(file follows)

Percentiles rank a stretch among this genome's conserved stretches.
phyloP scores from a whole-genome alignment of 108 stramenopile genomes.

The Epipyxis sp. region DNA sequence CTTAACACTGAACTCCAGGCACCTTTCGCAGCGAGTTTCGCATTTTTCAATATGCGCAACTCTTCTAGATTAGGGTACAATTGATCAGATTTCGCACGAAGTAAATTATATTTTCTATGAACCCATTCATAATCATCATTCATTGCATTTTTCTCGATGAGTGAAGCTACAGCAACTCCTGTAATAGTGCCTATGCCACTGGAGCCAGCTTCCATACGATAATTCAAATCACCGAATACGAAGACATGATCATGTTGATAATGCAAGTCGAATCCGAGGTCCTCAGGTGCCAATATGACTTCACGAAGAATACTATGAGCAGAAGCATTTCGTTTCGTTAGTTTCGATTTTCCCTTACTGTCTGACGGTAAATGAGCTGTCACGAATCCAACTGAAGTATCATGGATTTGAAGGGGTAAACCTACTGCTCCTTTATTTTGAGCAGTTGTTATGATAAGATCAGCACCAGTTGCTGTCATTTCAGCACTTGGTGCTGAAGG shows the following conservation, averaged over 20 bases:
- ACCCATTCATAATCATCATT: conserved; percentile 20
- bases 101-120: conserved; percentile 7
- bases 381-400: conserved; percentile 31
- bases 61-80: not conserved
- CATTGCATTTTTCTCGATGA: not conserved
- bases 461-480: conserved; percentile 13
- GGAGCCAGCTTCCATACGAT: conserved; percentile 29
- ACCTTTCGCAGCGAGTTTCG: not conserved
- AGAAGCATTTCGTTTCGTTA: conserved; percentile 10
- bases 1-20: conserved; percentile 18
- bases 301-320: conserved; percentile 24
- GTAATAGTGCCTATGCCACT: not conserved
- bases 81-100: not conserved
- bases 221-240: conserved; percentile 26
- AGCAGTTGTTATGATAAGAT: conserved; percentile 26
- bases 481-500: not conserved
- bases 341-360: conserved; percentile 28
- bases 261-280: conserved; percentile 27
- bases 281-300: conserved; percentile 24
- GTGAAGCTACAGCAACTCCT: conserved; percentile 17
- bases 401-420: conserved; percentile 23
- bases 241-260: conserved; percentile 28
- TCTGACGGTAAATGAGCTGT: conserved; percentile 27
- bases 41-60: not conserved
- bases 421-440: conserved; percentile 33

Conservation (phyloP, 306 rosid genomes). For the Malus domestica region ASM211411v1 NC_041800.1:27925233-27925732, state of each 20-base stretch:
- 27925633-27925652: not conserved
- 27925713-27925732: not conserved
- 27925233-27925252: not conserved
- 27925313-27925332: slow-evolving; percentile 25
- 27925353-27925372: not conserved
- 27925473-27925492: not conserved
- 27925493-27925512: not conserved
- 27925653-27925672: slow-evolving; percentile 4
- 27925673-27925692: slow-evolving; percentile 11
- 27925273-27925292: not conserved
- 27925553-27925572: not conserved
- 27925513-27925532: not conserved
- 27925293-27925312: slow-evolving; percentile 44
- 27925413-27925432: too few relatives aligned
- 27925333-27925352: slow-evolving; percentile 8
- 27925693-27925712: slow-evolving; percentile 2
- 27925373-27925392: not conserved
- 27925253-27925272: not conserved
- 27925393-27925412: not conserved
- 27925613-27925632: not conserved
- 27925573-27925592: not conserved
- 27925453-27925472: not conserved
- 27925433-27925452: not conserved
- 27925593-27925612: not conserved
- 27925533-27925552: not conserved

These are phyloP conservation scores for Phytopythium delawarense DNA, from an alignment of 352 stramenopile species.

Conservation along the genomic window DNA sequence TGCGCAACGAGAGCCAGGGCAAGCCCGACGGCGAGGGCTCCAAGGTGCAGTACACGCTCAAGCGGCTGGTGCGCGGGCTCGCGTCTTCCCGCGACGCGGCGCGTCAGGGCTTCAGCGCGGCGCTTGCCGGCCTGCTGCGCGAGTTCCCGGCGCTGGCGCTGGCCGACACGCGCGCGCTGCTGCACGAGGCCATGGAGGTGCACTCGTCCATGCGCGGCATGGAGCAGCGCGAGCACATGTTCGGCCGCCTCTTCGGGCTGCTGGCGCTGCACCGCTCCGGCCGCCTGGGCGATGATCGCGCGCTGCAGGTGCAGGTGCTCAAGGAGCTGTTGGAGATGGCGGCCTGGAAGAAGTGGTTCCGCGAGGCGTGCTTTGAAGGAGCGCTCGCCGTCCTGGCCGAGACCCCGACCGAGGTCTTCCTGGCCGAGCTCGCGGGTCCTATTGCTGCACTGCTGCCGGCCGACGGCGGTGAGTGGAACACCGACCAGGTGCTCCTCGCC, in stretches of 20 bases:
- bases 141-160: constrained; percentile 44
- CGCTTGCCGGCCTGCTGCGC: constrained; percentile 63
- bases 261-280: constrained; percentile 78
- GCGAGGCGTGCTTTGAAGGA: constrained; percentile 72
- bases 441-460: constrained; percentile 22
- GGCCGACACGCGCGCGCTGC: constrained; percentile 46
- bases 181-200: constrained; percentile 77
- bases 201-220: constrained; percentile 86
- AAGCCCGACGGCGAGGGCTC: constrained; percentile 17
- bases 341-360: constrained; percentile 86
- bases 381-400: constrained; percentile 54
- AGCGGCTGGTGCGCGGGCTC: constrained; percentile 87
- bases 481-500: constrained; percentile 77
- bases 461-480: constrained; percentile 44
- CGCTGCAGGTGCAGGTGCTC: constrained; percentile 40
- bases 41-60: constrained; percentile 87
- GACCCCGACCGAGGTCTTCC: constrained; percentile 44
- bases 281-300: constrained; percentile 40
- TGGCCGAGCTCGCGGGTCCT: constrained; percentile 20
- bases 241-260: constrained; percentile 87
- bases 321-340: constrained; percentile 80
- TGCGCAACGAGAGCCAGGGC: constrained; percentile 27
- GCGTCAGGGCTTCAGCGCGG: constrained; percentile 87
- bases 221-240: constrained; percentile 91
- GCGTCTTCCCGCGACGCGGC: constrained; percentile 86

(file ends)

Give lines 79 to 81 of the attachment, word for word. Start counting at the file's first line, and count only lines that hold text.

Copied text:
- GCGTCAGGGCTTCAGCGCGG: constrained; percentile 87
- bases 221-240: constrained; percentile 91
- GCGTCTTCCCGCGACGCGGC: constrained; percentile 86